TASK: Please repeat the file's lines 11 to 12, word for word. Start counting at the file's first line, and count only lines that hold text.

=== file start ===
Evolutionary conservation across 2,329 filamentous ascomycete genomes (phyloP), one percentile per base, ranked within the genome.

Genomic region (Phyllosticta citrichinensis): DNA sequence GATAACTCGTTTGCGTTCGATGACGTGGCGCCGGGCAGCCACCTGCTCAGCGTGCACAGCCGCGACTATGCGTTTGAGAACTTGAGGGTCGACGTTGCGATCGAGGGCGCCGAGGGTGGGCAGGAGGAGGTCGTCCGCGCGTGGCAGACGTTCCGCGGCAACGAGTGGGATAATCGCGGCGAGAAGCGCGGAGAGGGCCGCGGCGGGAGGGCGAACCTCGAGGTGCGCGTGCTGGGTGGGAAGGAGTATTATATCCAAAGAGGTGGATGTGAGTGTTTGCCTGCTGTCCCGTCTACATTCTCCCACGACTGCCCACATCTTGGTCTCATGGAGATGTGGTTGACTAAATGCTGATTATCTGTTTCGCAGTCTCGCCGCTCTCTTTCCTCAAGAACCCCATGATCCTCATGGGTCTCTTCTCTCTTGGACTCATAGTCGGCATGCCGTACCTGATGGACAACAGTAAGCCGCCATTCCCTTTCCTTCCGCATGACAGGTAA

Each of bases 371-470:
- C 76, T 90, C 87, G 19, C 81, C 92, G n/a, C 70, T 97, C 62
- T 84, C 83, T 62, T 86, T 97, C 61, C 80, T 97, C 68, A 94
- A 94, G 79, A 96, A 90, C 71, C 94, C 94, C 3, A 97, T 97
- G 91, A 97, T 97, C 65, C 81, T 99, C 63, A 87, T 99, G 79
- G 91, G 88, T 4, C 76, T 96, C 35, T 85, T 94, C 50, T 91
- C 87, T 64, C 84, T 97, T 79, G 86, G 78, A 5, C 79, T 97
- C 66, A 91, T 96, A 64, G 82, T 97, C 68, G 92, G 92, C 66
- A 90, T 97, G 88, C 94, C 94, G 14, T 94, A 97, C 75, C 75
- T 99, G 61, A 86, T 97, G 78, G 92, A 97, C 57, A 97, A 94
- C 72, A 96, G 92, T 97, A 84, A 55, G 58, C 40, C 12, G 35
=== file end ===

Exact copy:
- A 90, T 97, G 88, C 94, C 94, G 14, T 94, A 97, C 75, C 75
- T 99, G 61, A 86, T 97, G 78, G 92, A 97, C 57, A 97, A 94